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From Game to Film: Mortal Kombat

Despite not always having the best reputation for quality, Hollywood loves making video game films. 

Hollywood’s infatuation with video game movies began with 1993’s Super Mario Bros. starring Bob Hoskins and John Leguizamo and also served as the opening of Pandora’s box. Since then, movies have been made that have been inspired by everything from Doom, to Tomb Raider, to Street Fighter.

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Super Mario Bros. (1993) (Image from TechnoBuffalo)

But how do these movies do at respecting the material from which they were inspired? Honestly? I can be a bit of a mixed bag. Today, I’m excited to invite you on the start of a new journey where we take a look at these video game movies and see just how true they are to their source material.

Today’s movie is one that really isn’t all that bad and is still watchable over twenty years later. I’m talking, of course, about 1995’s Mortal Kombat, directed by Paul W.S. Anderson. So how did the filmmakers do at respecting an arcade classic? Let’s find out.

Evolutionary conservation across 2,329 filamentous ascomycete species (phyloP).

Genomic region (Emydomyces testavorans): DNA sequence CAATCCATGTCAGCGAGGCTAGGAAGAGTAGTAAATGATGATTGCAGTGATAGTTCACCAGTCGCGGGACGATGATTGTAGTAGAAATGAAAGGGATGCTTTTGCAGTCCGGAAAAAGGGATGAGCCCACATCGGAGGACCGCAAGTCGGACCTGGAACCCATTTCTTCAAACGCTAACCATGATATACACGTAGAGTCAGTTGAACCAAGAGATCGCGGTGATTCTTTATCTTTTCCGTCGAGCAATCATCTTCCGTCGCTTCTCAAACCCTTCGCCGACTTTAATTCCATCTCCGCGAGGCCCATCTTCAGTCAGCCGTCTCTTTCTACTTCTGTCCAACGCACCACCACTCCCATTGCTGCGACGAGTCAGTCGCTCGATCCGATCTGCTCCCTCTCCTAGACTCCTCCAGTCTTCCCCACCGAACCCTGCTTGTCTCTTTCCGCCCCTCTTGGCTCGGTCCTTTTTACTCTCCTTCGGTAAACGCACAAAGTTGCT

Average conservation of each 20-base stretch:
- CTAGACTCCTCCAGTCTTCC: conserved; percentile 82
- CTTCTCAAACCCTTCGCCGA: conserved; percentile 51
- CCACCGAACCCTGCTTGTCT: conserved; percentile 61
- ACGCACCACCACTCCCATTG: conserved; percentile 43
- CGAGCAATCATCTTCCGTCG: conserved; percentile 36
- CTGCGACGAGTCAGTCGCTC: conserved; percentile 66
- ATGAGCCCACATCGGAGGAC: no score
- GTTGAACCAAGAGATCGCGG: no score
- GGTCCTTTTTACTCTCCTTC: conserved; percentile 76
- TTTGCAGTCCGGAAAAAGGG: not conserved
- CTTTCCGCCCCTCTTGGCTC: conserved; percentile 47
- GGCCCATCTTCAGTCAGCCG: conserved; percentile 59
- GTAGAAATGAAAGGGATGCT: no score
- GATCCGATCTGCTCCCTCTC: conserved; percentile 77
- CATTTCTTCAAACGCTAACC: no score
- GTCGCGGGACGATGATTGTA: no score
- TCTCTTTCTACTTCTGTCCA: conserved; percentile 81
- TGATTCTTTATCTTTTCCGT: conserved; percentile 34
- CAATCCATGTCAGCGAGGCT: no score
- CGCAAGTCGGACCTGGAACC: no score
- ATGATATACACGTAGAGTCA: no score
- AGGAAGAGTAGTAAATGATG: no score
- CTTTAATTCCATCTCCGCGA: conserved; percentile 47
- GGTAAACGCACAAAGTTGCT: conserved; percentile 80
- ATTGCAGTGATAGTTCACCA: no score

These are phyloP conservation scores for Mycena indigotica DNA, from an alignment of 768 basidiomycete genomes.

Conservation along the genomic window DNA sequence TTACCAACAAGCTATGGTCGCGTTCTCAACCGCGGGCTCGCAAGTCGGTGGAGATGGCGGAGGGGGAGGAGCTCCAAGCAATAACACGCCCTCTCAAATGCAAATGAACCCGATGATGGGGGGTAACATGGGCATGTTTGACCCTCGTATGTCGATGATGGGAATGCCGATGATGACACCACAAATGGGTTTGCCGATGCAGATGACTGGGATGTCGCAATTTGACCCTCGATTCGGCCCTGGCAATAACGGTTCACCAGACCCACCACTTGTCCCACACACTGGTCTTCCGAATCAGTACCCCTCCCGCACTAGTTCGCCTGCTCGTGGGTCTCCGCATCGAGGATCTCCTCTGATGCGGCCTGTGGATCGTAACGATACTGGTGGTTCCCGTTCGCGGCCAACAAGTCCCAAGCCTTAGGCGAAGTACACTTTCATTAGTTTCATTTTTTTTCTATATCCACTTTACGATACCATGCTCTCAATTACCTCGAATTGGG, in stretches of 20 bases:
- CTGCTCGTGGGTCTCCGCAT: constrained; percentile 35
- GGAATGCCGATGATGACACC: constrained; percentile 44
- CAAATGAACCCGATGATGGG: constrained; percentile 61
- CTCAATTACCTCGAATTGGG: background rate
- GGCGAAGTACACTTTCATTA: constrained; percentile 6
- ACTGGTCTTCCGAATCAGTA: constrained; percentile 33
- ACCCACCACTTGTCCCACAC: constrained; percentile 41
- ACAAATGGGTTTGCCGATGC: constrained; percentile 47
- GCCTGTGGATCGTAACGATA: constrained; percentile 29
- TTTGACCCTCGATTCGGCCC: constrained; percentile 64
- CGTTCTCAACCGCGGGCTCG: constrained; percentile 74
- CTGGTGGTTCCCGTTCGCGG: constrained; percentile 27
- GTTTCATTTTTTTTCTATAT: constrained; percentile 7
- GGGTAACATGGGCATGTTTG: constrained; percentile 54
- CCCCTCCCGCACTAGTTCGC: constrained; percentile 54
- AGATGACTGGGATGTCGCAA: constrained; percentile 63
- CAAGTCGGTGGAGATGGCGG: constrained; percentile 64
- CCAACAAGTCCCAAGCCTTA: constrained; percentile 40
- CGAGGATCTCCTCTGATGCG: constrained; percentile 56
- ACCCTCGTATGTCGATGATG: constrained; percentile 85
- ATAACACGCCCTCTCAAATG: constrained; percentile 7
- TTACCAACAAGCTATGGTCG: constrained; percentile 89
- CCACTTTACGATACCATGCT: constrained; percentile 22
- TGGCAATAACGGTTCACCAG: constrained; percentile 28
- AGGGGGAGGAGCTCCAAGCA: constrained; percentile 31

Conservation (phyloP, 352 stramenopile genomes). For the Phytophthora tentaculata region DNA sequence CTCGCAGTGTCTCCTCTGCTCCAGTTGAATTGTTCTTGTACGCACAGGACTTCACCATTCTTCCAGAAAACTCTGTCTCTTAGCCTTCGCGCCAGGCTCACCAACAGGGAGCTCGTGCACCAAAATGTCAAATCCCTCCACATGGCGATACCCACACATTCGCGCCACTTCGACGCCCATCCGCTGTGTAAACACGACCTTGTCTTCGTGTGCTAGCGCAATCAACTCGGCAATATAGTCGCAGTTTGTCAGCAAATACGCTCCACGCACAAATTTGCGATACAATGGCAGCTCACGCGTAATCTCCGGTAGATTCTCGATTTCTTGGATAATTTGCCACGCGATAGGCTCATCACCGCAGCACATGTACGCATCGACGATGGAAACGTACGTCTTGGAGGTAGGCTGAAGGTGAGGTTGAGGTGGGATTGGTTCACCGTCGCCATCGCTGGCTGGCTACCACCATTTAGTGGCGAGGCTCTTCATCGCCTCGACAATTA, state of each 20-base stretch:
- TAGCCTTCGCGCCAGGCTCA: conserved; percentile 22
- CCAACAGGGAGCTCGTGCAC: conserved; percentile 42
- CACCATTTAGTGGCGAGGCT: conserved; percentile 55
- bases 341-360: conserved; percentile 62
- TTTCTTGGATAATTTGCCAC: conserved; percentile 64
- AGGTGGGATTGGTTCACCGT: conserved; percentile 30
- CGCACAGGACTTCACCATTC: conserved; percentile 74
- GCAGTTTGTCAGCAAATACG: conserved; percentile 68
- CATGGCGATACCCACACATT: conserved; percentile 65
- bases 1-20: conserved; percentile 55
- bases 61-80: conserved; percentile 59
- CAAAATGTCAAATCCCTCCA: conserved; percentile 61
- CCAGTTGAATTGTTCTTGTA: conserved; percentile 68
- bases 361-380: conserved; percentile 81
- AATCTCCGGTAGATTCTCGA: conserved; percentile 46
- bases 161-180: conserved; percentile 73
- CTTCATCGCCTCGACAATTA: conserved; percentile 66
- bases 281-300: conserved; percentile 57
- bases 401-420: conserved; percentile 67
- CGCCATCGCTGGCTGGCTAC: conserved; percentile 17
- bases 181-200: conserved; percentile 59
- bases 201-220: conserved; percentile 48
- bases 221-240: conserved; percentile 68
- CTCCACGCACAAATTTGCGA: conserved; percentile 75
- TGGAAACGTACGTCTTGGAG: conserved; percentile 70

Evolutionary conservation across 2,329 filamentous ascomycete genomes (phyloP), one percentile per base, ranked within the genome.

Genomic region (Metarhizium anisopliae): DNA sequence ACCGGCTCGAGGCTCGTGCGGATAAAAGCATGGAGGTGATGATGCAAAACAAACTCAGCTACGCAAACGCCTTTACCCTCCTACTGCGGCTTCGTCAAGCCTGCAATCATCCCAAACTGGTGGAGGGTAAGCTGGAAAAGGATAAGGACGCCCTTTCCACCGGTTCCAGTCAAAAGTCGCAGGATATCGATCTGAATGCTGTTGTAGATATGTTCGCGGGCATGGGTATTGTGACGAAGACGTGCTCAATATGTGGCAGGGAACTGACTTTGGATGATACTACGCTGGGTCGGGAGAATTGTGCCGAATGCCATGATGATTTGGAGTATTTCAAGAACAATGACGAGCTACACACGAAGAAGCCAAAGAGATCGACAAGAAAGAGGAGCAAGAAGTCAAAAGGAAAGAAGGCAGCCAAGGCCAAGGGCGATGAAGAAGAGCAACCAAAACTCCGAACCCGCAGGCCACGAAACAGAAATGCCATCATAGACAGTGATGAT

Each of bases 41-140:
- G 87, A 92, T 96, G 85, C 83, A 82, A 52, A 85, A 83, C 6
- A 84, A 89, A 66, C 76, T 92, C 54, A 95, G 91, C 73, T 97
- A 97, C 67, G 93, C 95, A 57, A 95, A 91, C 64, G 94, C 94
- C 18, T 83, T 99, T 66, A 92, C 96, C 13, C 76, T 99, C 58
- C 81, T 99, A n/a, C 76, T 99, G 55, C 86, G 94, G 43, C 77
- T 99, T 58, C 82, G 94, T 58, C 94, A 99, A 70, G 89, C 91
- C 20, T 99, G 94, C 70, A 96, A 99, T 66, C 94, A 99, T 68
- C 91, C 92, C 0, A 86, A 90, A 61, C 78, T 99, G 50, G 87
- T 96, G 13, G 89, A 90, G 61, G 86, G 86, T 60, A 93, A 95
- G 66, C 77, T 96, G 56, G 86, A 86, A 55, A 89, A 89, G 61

The Inspiration

Mortal Kombat famously draws its inspiration from the first two games in the Mortal Kombat franchise, though there is a bit of a skew towards the first game. While the majority of the characters, including Johnny Cage, Scorpion, Sub-Zero, and Kano were all part of the franchise’s first outing, other characters didn’t actually show up until Mortal Kombat II, released to arcades in 1993.

An early 90’s Mortal Kombat ad. (Image from We Got This Covered)

The early games in the franchise use a style of graphics that digitized footage of real actors portraying the characters of the game. This helped give the characters a realistic look, which I believe helped in the transition to the film. At times, aspects of the characters seemed a bit larger than life, but given this was the early nineties, I’d give the game a pass.